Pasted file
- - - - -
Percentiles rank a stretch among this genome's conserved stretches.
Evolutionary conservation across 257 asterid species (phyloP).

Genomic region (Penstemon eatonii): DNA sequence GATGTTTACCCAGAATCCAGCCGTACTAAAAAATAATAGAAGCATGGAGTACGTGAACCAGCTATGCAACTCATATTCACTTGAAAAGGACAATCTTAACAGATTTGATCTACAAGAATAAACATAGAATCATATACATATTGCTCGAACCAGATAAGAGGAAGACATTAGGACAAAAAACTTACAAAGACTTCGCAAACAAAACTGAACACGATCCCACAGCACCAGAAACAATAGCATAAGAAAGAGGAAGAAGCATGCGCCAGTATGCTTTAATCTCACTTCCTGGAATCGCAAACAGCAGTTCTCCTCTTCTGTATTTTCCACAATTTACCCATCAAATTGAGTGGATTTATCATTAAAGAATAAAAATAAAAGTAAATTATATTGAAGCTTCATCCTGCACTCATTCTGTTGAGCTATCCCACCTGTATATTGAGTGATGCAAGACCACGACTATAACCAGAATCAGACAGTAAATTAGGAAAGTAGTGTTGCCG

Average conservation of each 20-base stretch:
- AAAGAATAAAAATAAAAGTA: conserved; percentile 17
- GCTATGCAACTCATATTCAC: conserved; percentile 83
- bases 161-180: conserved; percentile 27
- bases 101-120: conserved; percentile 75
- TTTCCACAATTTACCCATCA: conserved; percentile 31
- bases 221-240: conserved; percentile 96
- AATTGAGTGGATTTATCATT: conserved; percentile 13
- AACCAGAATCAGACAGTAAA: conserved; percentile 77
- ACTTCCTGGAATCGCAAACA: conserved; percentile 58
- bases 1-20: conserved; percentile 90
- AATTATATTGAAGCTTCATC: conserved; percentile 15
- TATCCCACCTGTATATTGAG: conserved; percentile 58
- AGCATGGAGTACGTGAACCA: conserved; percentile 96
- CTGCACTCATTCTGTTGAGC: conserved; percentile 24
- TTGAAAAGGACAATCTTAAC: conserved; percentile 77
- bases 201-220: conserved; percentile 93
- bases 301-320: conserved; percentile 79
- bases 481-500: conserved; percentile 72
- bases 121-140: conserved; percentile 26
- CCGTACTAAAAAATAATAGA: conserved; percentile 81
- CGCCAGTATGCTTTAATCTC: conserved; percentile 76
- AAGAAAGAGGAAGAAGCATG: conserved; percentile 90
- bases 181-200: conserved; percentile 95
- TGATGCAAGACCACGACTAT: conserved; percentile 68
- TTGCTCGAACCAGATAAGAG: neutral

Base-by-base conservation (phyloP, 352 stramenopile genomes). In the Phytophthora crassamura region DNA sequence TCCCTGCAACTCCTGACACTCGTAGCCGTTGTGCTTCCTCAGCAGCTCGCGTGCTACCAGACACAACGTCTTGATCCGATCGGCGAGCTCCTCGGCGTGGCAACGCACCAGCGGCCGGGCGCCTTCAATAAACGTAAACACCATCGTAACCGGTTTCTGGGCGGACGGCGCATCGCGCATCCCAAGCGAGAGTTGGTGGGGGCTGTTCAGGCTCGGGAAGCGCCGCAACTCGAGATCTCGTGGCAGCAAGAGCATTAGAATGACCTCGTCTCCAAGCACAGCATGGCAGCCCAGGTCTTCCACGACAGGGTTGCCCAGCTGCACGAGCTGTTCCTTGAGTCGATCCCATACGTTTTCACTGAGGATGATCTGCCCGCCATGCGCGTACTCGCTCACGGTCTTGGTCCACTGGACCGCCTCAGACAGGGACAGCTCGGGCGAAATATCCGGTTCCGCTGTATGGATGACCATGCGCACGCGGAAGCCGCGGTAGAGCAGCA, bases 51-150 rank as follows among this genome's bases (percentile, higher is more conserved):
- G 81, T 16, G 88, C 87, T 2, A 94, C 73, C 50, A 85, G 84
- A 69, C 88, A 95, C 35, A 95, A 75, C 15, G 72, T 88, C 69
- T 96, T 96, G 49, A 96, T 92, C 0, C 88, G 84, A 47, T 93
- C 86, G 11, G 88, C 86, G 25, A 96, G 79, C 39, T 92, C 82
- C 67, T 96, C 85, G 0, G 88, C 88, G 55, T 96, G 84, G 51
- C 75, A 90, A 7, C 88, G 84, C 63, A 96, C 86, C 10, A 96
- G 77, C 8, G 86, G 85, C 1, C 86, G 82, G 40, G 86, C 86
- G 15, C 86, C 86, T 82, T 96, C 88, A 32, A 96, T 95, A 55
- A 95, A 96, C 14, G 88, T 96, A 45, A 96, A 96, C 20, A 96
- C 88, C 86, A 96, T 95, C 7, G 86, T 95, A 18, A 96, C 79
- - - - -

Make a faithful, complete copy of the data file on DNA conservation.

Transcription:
Percentiles rank a stretch among this genome's conserved stretches.
Evolutionary conservation across 257 asterid species (phyloP).

Genomic region (Penstemon eatonii): DNA sequence GATGTTTACCCAGAATCCAGCCGTACTAAAAAATAATAGAAGCATGGAGTACGTGAACCAGCTATGCAACTCATATTCACTTGAAAAGGACAATCTTAACAGATTTGATCTACAAGAATAAACATAGAATCATATACATATTGCTCGAACCAGATAAGAGGAAGACATTAGGACAAAAAACTTACAAAGACTTCGCAAACAAAACTGAACACGATCCCACAGCACCAGAAACAATAGCATAAGAAAGAGGAAGAAGCATGCGCCAGTATGCTTTAATCTCACTTCCTGGAATCGCAAACAGCAGTTCTCCTCTTCTGTATTTTCCACAATTTACCCATCAAATTGAGTGGATTTATCATTAAAGAATAAAAATAAAAGTAAATTATATTGAAGCTTCATCCTGCACTCATTCTGTTGAGCTATCCCACCTGTATATTGAGTGATGCAAGACCACGACTATAACCAGAATCAGACAGTAAATTAGGAAAGTAGTGTTGCCG

Average conservation of each 20-base stretch:
- AAAGAATAAAAATAAAAGTA: conserved; percentile 17
- GCTATGCAACTCATATTCAC: conserved; percentile 83
- bases 161-180: conserved; percentile 27
- bases 101-120: conserved; percentile 75
- TTTCCACAATTTACCCATCA: conserved; percentile 31
- bases 221-240: conserved; percentile 96
- AATTGAGTGGATTTATCATT: conserved; percentile 13
- AACCAGAATCAGACAGTAAA: conserved; percentile 77
- ACTTCCTGGAATCGCAAACA: conserved; percentile 58
- bases 1-20: conserved; percentile 90
- AATTATATTGAAGCTTCATC: conserved; percentile 15
- TATCCCACCTGTATATTGAG: conserved; percentile 58
- AGCATGGAGTACGTGAACCA: conserved; percentile 96
- CTGCACTCATTCTGTTGAGC: conserved; percentile 24
- TTGAAAAGGACAATCTTAAC: conserved; percentile 77
- bases 201-220: conserved; percentile 93
- bases 301-320: conserved; percentile 79
- bases 481-500: conserved; percentile 72
- bases 121-140: conserved; percentile 26
- CCGTACTAAAAAATAATAGA: conserved; percentile 81
- CGCCAGTATGCTTTAATCTC: conserved; percentile 76
- AAGAAAGAGGAAGAAGCATG: conserved; percentile 90
- bases 181-200: conserved; percentile 95
- TGATGCAAGACCACGACTAT: conserved; percentile 68
- TTGCTCGAACCAGATAAGAG: neutral

Base-by-base conservation (phyloP, 352 stramenopile genomes). In the Phytophthora crassamura region DNA sequence TCCCTGCAACTCCTGACACTCGTAGCCGTTGTGCTTCCTCAGCAGCTCGCGTGCTACCAGACACAACGTCTTGATCCGATCGGCGAGCTCCTCGGCGTGGCAACGCACCAGCGGCCGGGCGCCTTCAATAAACGTAAACACCATCGTAACCGGTTTCTGGGCGGACGGCGCATCGCGCATCCCAAGCGAGAGTTGGTGGGGGCTGTTCAGGCTCGGGAAGCGCCGCAACTCGAGATCTCGTGGCAGCAAGAGCATTAGAATGACCTCGTCTCCAAGCACAGCATGGCAGCCCAGGTCTTCCACGACAGGGTTGCCCAGCTGCACGAGCTGTTCCTTGAGTCGATCCCATACGTTTTCACTGAGGATGATCTGCCCGCCATGCGCGTACTCGCTCACGGTCTTGGTCCACTGGACCGCCTCAGACAGGGACAGCTCGGGCGAAATATCCGGTTCCGCTGTATGGATGACCATGCGCACGCGGAAGCCGCGGTAGAGCAGCA, bases 51-150 rank as follows among this genome's bases (percentile, higher is more conserved):
- G 81, T 16, G 88, C 87, T 2, A 94, C 73, C 50, A 85, G 84
- A 69, C 88, A 95, C 35, A 95, A 75, C 15, G 72, T 88, C 69
- T 96, T 96, G 49, A 96, T 92, C 0, C 88, G 84, A 47, T 93
- C 86, G 11, G 88, C 86, G 25, A 96, G 79, C 39, T 92, C 82
- C 67, T 96, C 85, G 0, G 88, C 88, G 55, T 96, G 84, G 51
- C 75, A 90, A 7, C 88, G 84, C 63, A 96, C 86, C 10, A 96
- G 77, C 8, G 86, G 85, C 1, C 86, G 82, G 40, G 86, C 86
- G 15, C 86, C 86, T 82, T 96, C 88, A 32, A 96, T 95, A 55
- A 95, A 96, C 14, G 88, T 96, A 45, A 96, A 96, C 20, A 96
- C 88, C 86, A 96, T 95, C 7, G 86, T 95, A 18, A 96, C 79